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Thousands Rally For Labor Day, Demand Wage Increase

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Workers rallied yesterday while demanding the minimum wage be raised to $207 a month. KT/Chor Sokunthea

Thousands of workers and unions gathered yesterday to celebrate the 130th International Labor Day, once again demanding the government raise the minimum wage in the garment and footwear industries to $207 a month.
More than 1,000 workers from the Cambodian Labor Confederation (CLC) gathered outside the Russian Embassy and attempted to march to the National Assembly to file a petition on the wage increase.
However, the march was blocked by police barriers, with about 50 police stationed there and rerouting the marchers, who were not allowed to the front of the National Assembly. Instead they were told to celebrate nearby.
While the protest remained peaceful, marchers expressed their disappointment, criticizing the government for blocking them on an internationally recognized holiday.   
CLC president Ath Thorn, who led the march, said unions and workers asked the government and the National Assembly to increase the wage to $207 a month for garment and footwear workers, and to $250 a month for civil servants, along with limiting the minimum wage for workers in other sectors.
“The labor sector is still faced with many problems such as low wages, long hours, hazardous workplace [environments], discrimination towards unions, union officials imprisoned, violence and intimidation toward the unions,” he said.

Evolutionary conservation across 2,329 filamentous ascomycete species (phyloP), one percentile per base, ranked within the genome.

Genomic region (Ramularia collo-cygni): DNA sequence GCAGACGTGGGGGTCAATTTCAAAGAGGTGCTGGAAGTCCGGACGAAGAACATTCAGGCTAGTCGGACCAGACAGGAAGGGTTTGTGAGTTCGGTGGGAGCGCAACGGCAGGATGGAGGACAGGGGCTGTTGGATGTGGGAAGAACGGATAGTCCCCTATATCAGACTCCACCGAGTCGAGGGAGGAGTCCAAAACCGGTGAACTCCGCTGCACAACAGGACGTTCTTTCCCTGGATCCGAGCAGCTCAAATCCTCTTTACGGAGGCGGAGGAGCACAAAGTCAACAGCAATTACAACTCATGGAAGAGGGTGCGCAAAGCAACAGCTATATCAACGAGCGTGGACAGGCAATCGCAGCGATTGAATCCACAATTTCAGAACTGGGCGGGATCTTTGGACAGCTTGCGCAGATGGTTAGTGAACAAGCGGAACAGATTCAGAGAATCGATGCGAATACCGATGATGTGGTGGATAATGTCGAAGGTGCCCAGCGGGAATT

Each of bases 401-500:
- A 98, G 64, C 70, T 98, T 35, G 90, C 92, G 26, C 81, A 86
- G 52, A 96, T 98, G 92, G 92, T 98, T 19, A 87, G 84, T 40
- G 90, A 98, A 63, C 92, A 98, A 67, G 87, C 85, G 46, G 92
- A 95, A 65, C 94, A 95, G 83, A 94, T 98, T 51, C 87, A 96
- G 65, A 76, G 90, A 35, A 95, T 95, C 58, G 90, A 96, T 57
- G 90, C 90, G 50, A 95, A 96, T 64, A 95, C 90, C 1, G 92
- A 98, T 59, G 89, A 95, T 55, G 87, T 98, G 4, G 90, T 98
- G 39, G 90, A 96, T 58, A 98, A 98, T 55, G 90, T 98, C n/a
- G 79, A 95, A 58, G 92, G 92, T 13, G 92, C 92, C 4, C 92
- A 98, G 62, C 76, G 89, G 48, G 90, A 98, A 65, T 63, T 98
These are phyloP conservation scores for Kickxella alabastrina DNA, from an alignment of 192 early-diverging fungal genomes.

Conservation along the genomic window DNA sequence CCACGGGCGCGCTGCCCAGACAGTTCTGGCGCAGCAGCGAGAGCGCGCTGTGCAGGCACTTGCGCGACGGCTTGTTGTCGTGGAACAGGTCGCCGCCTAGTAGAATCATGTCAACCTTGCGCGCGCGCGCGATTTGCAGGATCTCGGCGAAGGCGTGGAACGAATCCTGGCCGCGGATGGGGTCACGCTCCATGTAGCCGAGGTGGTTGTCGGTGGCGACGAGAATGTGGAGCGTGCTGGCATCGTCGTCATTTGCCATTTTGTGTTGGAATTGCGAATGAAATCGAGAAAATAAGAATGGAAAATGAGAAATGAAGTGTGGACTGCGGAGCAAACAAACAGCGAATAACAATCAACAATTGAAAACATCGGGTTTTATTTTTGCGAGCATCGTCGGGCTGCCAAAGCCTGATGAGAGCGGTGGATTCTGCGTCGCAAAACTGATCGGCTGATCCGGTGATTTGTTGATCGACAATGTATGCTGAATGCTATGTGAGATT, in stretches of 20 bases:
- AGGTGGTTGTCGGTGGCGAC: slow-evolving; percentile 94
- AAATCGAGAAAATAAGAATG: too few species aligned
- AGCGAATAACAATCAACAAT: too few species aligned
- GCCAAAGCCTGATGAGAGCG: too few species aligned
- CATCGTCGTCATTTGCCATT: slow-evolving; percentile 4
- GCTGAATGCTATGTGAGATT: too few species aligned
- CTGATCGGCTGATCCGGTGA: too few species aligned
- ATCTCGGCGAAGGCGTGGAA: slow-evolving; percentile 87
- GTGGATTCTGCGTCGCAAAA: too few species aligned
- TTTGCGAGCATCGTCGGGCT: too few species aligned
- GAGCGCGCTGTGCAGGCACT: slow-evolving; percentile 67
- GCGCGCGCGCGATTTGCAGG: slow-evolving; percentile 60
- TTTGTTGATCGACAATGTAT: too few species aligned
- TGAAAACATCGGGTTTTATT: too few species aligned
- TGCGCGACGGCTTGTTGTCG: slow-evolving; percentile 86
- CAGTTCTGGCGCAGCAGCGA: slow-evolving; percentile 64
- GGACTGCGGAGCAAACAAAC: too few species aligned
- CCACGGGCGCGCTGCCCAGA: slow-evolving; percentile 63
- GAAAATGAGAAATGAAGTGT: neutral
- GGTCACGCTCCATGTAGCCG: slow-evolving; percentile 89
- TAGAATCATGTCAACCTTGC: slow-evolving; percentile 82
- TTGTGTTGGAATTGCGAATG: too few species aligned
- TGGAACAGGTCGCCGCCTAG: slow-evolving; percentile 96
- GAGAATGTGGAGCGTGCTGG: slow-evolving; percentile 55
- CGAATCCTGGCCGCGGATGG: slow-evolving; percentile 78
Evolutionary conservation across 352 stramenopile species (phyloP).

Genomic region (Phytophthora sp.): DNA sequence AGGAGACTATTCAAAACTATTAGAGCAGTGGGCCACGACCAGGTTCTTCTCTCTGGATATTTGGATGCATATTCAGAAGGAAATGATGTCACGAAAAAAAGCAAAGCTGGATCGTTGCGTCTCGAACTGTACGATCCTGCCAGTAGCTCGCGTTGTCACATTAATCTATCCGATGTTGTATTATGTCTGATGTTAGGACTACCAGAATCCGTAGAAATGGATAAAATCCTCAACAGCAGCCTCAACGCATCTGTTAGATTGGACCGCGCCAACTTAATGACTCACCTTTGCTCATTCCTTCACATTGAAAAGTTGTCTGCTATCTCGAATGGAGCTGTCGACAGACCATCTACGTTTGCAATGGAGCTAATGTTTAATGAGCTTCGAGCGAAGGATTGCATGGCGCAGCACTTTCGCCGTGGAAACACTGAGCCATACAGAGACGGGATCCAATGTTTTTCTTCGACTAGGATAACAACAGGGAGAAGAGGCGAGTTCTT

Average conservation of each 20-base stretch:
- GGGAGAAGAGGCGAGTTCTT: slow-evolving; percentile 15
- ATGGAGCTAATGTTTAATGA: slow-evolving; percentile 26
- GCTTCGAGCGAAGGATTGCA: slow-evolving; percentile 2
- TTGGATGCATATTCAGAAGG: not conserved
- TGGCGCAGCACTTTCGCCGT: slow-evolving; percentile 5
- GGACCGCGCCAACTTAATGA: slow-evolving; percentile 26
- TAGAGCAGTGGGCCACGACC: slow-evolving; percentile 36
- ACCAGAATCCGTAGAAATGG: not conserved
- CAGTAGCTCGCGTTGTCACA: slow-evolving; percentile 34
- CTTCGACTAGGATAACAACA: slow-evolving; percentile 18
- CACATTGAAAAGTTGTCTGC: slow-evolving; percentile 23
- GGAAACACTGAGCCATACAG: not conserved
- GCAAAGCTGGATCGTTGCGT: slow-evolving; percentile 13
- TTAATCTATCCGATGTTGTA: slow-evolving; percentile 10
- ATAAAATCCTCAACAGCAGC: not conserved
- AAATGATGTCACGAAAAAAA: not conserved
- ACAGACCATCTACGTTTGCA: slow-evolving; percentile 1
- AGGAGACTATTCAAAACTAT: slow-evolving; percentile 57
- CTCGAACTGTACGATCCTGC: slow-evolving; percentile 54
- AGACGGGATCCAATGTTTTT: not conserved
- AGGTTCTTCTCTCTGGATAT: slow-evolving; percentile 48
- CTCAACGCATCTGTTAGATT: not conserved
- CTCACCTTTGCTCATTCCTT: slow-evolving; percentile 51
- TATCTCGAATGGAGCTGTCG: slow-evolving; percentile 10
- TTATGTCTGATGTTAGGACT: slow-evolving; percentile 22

Ek Sopheakdey, the vice-president of the C.CAWDU, said yesterday that the government should think about a decent minimum wage for workers because the wage is their lives, dignity and also the breath of the nation’s economy.
“The government and the National Assembly have to think about the wage for workers and a wage that can allow them to live decently is $207 per month. Now they receive only $140 per month and the workers in the construction sector receive only $130 per month, the tourism sector receives only between $70 and $100 per month and in agriculture they receive only $40 per month. So, how can they live? Their wage is not as much as the powerful people or rich people pay for their lunch,” he said.
Meanwhile, more than 1,000 workers from the garment, service, hospitality, agricultural and other sectors led by the Cambodian Food and Service Workers’ Federation, Cambodian Confederation Union and others gathered at the National Stadium yesterday to celebrate and march to the Ministry of Labor, but police blocked them inside the stadium and would not let them march.
Despite the workers’ demands, Minister of Labor Ith Samheng said yesterday that the government is determined to improve people’s standard of living, citing the previous minimum wage.
“The government always pays attention to improve the living standards and labor conditions of workers. Nearly 10 years ago, we increased the minimum wage continuously 10 times already since 2014 and we created the formula to calculate the minimum wage which all relevant parties can accept,” he said.
Mr. Samheng said the government announced its policy to increase the minimum wage for workers to at least $160 per month and the salary for civil servants and the armed forces to at least 1 million riel by 2018.
Prime Minister Hun Sen met with workers at Sihanoukville port and celebrated the day with them, but thought the day should be renamed to International Human Resource Day, remarking that the term ‘labor day’ was outdated.
“The International Labor Day in this time in the world should be changed to International Human Resources Day. It was named 130 years ago, and it should change. Because in reality we are improving our human resource training, but the world still says the same.
“But I hope that one day Cambodia will call May 1 International Human Resources Day,” he said.
Mr. Hun Sen also urged investment companies and  the Labor Ministry to pay attention to worker’s wages and working conditions.

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